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Analytical forensic metrology
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Journal of Forensic Research

ISSN: 2157-7145

Open Access

Analytical forensic metrology


4th International Conference on Forensic Research & Technology

September 28-30, 2015 Atlanta, USA

Jerry D Messman

Stranaska Scientific LLC, USA

Scientific Tracks Abstracts: J Forensic Res

Abstract :

Metrology is an enabling infrastructural science that underscores science-based quality measurement systems in forensic chemical analysis and testing laboratories. It is an essential ├?┬?├?┬ó├?┬?├?┬?├?┬?├?┬?rules├?┬?├?┬ó├?┬?├?┬?├?┬?├?┬Ł oriented requirement of laboratory accreditation, but if practiced from a ├?┬?├?┬ó├?┬?├?┬?├?┬?├?┬?results├?┬?├?┬ó├?┬?├?┬?├?┬?├?┬Ł oriented perspective, even greater benefits can be derived. Chemical metrology can be the missing link in casework when trying to prove that quantitative forensic measurement data have the necessary scientific integrity and validity, and that chemical measurement results will be able to withstand intense scrutiny during courtroom testimony. A sound metrological cornerstone, and a clear understanding of metrological principles and concepts and their implementation, are essential for the successful operation of modern forensic science laboratories and their ability to earn and sustain public trust. This presentation will provide a basic introduction to metrology and its relevance to a select few of the many facets of the overall analytical measurement process. The key metrological concepts of calibration, traceability and measurement uncertainty will be described as they apply to chemical applications of quantitative forensic analysis. Examples will be presented to illustrate how knowledge and training in chemical metrology facilitates the recognition of scientific weaknesses in laboratory methods validation and instrument qualification as well as scientific deficiencies in commercial certificates for measurement standards, laboratory data and analysis reports.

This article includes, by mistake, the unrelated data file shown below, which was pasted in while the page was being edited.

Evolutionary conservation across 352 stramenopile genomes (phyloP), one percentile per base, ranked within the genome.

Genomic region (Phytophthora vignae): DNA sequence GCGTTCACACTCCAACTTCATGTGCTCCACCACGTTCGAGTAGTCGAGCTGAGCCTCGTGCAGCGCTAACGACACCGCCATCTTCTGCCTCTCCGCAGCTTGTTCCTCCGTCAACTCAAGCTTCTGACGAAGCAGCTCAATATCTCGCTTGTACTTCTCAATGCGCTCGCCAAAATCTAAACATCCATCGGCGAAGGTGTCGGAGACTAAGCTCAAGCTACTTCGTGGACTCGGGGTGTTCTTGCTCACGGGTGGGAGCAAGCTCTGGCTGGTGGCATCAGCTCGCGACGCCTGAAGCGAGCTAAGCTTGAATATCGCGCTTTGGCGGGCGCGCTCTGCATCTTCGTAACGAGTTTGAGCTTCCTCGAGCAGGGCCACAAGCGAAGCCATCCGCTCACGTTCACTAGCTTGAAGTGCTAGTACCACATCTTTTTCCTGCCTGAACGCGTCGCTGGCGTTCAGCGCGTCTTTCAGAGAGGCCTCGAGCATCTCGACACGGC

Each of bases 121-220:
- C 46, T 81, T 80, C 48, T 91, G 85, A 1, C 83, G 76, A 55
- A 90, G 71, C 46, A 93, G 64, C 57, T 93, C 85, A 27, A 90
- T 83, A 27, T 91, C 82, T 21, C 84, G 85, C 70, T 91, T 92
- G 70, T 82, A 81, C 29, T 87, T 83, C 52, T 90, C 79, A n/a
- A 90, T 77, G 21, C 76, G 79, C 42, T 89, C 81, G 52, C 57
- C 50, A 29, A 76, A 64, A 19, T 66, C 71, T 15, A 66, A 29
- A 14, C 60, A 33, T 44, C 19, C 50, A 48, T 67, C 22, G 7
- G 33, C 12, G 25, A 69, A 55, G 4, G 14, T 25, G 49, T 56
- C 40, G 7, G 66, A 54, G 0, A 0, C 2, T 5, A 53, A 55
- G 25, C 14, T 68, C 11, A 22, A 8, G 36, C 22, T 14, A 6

Biography :

Jerry D Messman earned a PhD in analytical chemistry from the University of Maryland (College Park, Maryland USA). His professional career in analytical chemistry and metrology began with the National Bureau of Standards (NBS), and continued with the National Institute of Standards and Technology (NIST), where he participated in the certification of diverse Standard Reference Material (SRM) chemical artifacts for trace metal concentrations and also optical SRM artifacts for the qualification of UV/VIS absorption spectrophotometers. As part of his current responsibilities for Stranaska Scientific LLC, Jerry also provides metrological consulting services to crime laboratories and the criminal defense legal community.

Email: [email protected]

Google Scholar citation report
Citations: 1834

Journal of Forensic Research received 1834 citations as per Google Scholar report

Journal of Forensic Research peer review process verified at publons

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